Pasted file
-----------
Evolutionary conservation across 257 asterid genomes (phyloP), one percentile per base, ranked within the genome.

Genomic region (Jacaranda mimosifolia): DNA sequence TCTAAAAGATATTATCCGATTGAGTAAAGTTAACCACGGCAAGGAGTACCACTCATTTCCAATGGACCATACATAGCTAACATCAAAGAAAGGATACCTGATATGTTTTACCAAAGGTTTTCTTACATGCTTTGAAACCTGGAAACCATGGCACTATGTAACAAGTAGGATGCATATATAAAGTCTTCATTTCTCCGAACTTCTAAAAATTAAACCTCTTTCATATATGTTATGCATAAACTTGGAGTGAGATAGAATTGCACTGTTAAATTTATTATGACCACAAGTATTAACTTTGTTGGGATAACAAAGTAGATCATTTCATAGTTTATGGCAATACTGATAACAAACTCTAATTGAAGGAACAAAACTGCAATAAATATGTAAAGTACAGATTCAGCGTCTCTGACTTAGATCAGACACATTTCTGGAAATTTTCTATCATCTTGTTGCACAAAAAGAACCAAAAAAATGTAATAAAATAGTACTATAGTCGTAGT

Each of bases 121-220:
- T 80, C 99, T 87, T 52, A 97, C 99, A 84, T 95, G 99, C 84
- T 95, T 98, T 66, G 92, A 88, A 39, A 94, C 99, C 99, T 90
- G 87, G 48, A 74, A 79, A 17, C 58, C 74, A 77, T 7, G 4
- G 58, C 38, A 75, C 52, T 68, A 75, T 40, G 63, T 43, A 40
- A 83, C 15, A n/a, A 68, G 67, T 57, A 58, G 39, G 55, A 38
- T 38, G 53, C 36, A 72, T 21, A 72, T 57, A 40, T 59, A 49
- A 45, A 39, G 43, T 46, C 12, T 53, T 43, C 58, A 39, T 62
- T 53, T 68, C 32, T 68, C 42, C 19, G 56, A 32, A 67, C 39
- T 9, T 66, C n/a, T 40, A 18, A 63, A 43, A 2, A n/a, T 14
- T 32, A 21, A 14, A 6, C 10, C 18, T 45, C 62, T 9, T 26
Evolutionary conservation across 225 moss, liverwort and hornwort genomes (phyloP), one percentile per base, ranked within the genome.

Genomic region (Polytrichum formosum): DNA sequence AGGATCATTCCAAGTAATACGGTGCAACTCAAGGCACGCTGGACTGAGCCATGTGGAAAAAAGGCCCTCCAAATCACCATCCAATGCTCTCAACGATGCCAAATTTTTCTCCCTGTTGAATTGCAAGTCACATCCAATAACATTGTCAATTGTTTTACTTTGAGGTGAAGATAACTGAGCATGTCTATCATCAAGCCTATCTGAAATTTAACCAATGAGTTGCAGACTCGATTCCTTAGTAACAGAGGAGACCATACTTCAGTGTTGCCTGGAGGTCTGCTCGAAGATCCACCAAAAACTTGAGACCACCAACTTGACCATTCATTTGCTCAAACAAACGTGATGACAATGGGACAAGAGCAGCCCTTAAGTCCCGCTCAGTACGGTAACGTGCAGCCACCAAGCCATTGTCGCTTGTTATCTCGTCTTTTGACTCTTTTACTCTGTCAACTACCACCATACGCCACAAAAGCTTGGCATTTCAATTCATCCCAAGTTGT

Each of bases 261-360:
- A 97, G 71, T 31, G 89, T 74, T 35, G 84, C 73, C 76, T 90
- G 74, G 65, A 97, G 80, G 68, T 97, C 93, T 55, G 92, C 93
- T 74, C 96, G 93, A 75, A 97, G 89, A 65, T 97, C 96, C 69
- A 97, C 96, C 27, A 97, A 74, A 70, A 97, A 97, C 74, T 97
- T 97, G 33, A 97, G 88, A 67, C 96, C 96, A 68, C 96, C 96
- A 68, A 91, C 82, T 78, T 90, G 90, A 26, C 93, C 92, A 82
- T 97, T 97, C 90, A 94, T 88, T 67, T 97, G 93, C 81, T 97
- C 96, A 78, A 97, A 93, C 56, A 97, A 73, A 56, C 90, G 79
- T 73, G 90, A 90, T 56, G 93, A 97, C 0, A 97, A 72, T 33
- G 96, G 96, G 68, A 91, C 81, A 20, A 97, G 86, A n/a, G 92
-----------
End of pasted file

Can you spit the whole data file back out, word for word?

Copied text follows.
Evolutionary conservation across 257 asterid genomes (phyloP), one percentile per base, ranked within the genome.

Genomic region (Jacaranda mimosifolia): DNA sequence TCTAAAAGATATTATCCGATTGAGTAAAGTTAACCACGGCAAGGAGTACCACTCATTTCCAATGGACCATACATAGCTAACATCAAAGAAAGGATACCTGATATGTTTTACCAAAGGTTTTCTTACATGCTTTGAAACCTGGAAACCATGGCACTATGTAACAAGTAGGATGCATATATAAAGTCTTCATTTCTCCGAACTTCTAAAAATTAAACCTCTTTCATATATGTTATGCATAAACTTGGAGTGAGATAGAATTGCACTGTTAAATTTATTATGACCACAAGTATTAACTTTGTTGGGATAACAAAGTAGATCATTTCATAGTTTATGGCAATACTGATAACAAACTCTAATTGAAGGAACAAAACTGCAATAAATATGTAAAGTACAGATTCAGCGTCTCTGACTTAGATCAGACACATTTCTGGAAATTTTCTATCATCTTGTTGCACAAAAAGAACCAAAAAAATGTAATAAAATAGTACTATAGTCGTAGT

Each of bases 121-220:
- T 80, C 99, T 87, T 52, A 97, C 99, A 84, T 95, G 99, C 84
- T 95, T 98, T 66, G 92, A 88, A 39, A 94, C 99, C 99, T 90
- G 87, G 48, A 74, A 79, A 17, C 58, C 74, A 77, T 7, G 4
- G 58, C 38, A 75, C 52, T 68, A 75, T 40, G 63, T 43, A 40
- A 83, C 15, A n/a, A 68, G 67, T 57, A 58, G 39, G 55, A 38
- T 38, G 53, C 36, A 72, T 21, A 72, T 57, A 40, T 59, A 49
- A 45, A 39, G 43, T 46, C 12, T 53, T 43, C 58, A 39, T 62
- T 53, T 68, C 32, T 68, C 42, C 19, G 56, A 32, A 67, C 39
- T 9, T 66, C n/a, T 40, A 18, A 63, A 43, A 2, A n/a, T 14
- T 32, A 21, A 14, A 6, C 10, C 18, T 45, C 62, T 9, T 26
Evolutionary conservation across 225 moss, liverwort and hornwort genomes (phyloP), one percentile per base, ranked within the genome.

Genomic region (Polytrichum formosum): DNA sequence AGGATCATTCCAAGTAATACGGTGCAACTCAAGGCACGCTGGACTGAGCCATGTGGAAAAAAGGCCCTCCAAATCACCATCCAATGCTCTCAACGATGCCAAATTTTTCTCCCTGTTGAATTGCAAGTCACATCCAATAACATTGTCAATTGTTTTACTTTGAGGTGAAGATAACTGAGCATGTCTATCATCAAGCCTATCTGAAATTTAACCAATGAGTTGCAGACTCGATTCCTTAGTAACAGAGGAGACCATACTTCAGTGTTGCCTGGAGGTCTGCTCGAAGATCCACCAAAAACTTGAGACCACCAACTTGACCATTCATTTGCTCAAACAAACGTGATGACAATGGGACAAGAGCAGCCCTTAAGTCCCGCTCAGTACGGTAACGTGCAGCCACCAAGCCATTGTCGCTTGTTATCTCGTCTTTTGACTCTTTTACTCTGTCAACTACCACCATACGCCACAAAAGCTTGGCATTTCAATTCATCCCAAGTTGT

Each of bases 261-360:
- A 97, G 71, T 31, G 89, T 74, T 35, G 84, C 73, C 76, T 90
- G 74, G 65, A 97, G 80, G 68, T 97, C 93, T 55, G 92, C 93
- T 74, C 96, G 93, A 75, A 97, G 89, A 65, T 97, C 96, C 69
- A 97, C 96, C 27, A 97, A 74, A 70, A 97, A 97, C 74, T 97
- T 97, G 33, A 97, G 88, A 67, C 96, C 96, A 68, C 96, C 96
- A 68, A 91, C 82, T 78, T 90, G 90, A 26, C 93, C 92, A 82
- T 97, T 97, C 90, A 94, T 88, T 67, T 97, G 93, C 81, T 97
- C 96, A 78, A 97, A 93, C 56, A 97, A 73, A 56, C 90, G 79
- T 73, G 90, A 90, T 56, G 93, A 97, C 0, A 97, A 72, T 33
- G 96, G 96, G 68, A 91, C 81, A 20, A 97, G 86, A n/a, G 92